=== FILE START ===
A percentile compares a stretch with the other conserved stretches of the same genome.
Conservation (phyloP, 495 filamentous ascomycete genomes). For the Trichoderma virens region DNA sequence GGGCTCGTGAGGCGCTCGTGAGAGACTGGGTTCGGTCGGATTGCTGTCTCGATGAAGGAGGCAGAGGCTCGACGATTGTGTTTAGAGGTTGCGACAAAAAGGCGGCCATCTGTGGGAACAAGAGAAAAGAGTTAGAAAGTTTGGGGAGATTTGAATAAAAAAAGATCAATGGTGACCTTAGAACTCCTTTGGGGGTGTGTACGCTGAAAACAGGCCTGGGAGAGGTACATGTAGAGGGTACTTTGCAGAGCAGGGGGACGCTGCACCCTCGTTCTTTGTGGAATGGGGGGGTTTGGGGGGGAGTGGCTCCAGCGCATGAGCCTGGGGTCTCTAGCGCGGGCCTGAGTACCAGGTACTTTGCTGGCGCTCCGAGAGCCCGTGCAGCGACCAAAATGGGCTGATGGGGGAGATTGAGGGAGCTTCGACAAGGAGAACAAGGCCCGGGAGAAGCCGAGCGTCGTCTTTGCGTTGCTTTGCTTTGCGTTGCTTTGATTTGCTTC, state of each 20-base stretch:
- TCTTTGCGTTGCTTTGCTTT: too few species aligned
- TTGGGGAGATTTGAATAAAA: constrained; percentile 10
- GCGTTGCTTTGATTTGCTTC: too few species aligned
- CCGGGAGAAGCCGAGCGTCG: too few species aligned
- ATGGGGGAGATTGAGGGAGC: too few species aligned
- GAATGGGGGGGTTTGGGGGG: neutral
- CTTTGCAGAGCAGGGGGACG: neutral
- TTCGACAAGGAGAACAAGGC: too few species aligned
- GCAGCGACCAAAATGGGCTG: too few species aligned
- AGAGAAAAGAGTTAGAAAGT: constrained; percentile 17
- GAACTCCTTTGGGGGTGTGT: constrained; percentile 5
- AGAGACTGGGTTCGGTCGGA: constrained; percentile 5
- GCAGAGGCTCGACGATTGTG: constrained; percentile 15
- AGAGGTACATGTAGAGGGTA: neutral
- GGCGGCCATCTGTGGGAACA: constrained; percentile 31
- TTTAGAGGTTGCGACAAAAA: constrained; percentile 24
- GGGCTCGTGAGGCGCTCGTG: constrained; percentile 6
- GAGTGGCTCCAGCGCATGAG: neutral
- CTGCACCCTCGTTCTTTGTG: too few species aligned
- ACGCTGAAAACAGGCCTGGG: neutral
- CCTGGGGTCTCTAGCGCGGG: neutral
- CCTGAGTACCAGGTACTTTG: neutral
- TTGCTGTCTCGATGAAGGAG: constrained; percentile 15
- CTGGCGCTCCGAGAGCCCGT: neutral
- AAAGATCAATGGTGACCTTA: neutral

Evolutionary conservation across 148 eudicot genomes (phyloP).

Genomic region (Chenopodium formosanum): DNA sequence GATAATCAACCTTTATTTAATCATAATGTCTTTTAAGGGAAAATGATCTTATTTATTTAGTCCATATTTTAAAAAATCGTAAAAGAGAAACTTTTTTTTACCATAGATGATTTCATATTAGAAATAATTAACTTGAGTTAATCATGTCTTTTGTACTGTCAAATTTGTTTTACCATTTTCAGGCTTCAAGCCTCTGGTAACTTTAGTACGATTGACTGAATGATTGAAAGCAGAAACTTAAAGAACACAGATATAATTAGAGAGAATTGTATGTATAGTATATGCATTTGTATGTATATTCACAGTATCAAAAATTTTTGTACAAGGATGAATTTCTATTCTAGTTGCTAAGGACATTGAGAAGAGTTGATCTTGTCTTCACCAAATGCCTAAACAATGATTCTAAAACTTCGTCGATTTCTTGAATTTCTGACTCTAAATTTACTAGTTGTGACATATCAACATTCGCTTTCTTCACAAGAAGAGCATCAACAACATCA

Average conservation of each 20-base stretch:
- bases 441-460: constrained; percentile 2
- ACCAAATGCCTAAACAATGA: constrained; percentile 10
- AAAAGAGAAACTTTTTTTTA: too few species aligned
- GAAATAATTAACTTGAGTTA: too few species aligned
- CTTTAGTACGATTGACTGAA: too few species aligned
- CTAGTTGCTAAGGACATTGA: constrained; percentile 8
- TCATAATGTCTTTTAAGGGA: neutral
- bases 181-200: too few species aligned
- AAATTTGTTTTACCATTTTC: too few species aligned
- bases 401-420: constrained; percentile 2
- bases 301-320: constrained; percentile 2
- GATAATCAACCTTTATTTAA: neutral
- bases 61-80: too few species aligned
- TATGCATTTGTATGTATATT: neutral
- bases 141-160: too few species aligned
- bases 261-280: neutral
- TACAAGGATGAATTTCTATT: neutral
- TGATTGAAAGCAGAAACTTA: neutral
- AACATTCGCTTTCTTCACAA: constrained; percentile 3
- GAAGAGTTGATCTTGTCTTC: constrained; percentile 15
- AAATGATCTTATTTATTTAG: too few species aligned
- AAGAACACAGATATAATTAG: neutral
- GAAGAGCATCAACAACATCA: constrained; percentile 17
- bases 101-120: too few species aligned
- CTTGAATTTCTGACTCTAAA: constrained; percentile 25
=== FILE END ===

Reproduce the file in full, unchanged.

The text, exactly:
A percentile compares a stretch with the other conserved stretches of the same genome.
Conservation (phyloP, 495 filamentous ascomycete genomes). For the Trichoderma virens region DNA sequence GGGCTCGTGAGGCGCTCGTGAGAGACTGGGTTCGGTCGGATTGCTGTCTCGATGAAGGAGGCAGAGGCTCGACGATTGTGTTTAGAGGTTGCGACAAAAAGGCGGCCATCTGTGGGAACAAGAGAAAAGAGTTAGAAAGTTTGGGGAGATTTGAATAAAAAAAGATCAATGGTGACCTTAGAACTCCTTTGGGGGTGTGTACGCTGAAAACAGGCCTGGGAGAGGTACATGTAGAGGGTACTTTGCAGAGCAGGGGGACGCTGCACCCTCGTTCTTTGTGGAATGGGGGGGTTTGGGGGGGAGTGGCTCCAGCGCATGAGCCTGGGGTCTCTAGCGCGGGCCTGAGTACCAGGTACTTTGCTGGCGCTCCGAGAGCCCGTGCAGCGACCAAAATGGGCTGATGGGGGAGATTGAGGGAGCTTCGACAAGGAGAACAAGGCCCGGGAGAAGCCGAGCGTCGTCTTTGCGTTGCTTTGCTTTGCGTTGCTTTGATTTGCTTC, state of each 20-base stretch:
- TCTTTGCGTTGCTTTGCTTT: too few species aligned
- TTGGGGAGATTTGAATAAAA: constrained; percentile 10
- GCGTTGCTTTGATTTGCTTC: too few species aligned
- CCGGGAGAAGCCGAGCGTCG: too few species aligned
- ATGGGGGAGATTGAGGGAGC: too few species aligned
- GAATGGGGGGGTTTGGGGGG: neutral
- CTTTGCAGAGCAGGGGGACG: neutral
- TTCGACAAGGAGAACAAGGC: too few species aligned
- GCAGCGACCAAAATGGGCTG: too few species aligned
- AGAGAAAAGAGTTAGAAAGT: constrained; percentile 17
- GAACTCCTTTGGGGGTGTGT: constrained; percentile 5
- AGAGACTGGGTTCGGTCGGA: constrained; percentile 5
- GCAGAGGCTCGACGATTGTG: constrained; percentile 15
- AGAGGTACATGTAGAGGGTA: neutral
- GGCGGCCATCTGTGGGAACA: constrained; percentile 31
- TTTAGAGGTTGCGACAAAAA: constrained; percentile 24
- GGGCTCGTGAGGCGCTCGTG: constrained; percentile 6
- GAGTGGCTCCAGCGCATGAG: neutral
- CTGCACCCTCGTTCTTTGTG: too few species aligned
- ACGCTGAAAACAGGCCTGGG: neutral
- CCTGGGGTCTCTAGCGCGGG: neutral
- CCTGAGTACCAGGTACTTTG: neutral
- TTGCTGTCTCGATGAAGGAG: constrained; percentile 15
- CTGGCGCTCCGAGAGCCCGT: neutral
- AAAGATCAATGGTGACCTTA: neutral

Evolutionary conservation across 148 eudicot genomes (phyloP).

Genomic region (Chenopodium formosanum): DNA sequence GATAATCAACCTTTATTTAATCATAATGTCTTTTAAGGGAAAATGATCTTATTTATTTAGTCCATATTTTAAAAAATCGTAAAAGAGAAACTTTTTTTTACCATAGATGATTTCATATTAGAAATAATTAACTTGAGTTAATCATGTCTTTTGTACTGTCAAATTTGTTTTACCATTTTCAGGCTTCAAGCCTCTGGTAACTTTAGTACGATTGACTGAATGATTGAAAGCAGAAACTTAAAGAACACAGATATAATTAGAGAGAATTGTATGTATAGTATATGCATTTGTATGTATATTCACAGTATCAAAAATTTTTGTACAAGGATGAATTTCTATTCTAGTTGCTAAGGACATTGAGAAGAGTTGATCTTGTCTTCACCAAATGCCTAAACAATGATTCTAAAACTTCGTCGATTTCTTGAATTTCTGACTCTAAATTTACTAGTTGTGACATATCAACATTCGCTTTCTTCACAAGAAGAGCATCAACAACATCA

Average conservation of each 20-base stretch:
- bases 441-460: constrained; percentile 2
- ACCAAATGCCTAAACAATGA: constrained; percentile 10
- AAAAGAGAAACTTTTTTTTA: too few species aligned
- GAAATAATTAACTTGAGTTA: too few species aligned
- CTTTAGTACGATTGACTGAA: too few species aligned
- CTAGTTGCTAAGGACATTGA: constrained; percentile 8
- TCATAATGTCTTTTAAGGGA: neutral
- bases 181-200: too few species aligned
- AAATTTGTTTTACCATTTTC: too few species aligned
- bases 401-420: constrained; percentile 2
- bases 301-320: constrained; percentile 2
- GATAATCAACCTTTATTTAA: neutral
- bases 61-80: too few species aligned
- TATGCATTTGTATGTATATT: neutral
- bases 141-160: too few species aligned
- bases 261-280: neutral
- TACAAGGATGAATTTCTATT: neutral
- TGATTGAAAGCAGAAACTTA: neutral
- AACATTCGCTTTCTTCACAA: constrained; percentile 3
- GAAGAGTTGATCTTGTCTTC: constrained; percentile 15
- AAATGATCTTATTTATTTAG: too few species aligned
- AAGAACACAGATATAATTAG: neutral
- GAAGAGCATCAACAACATCA: constrained; percentile 17
- bases 101-120: too few species aligned
- CTTGAATTTCTGACTCTAAA: constrained; percentile 25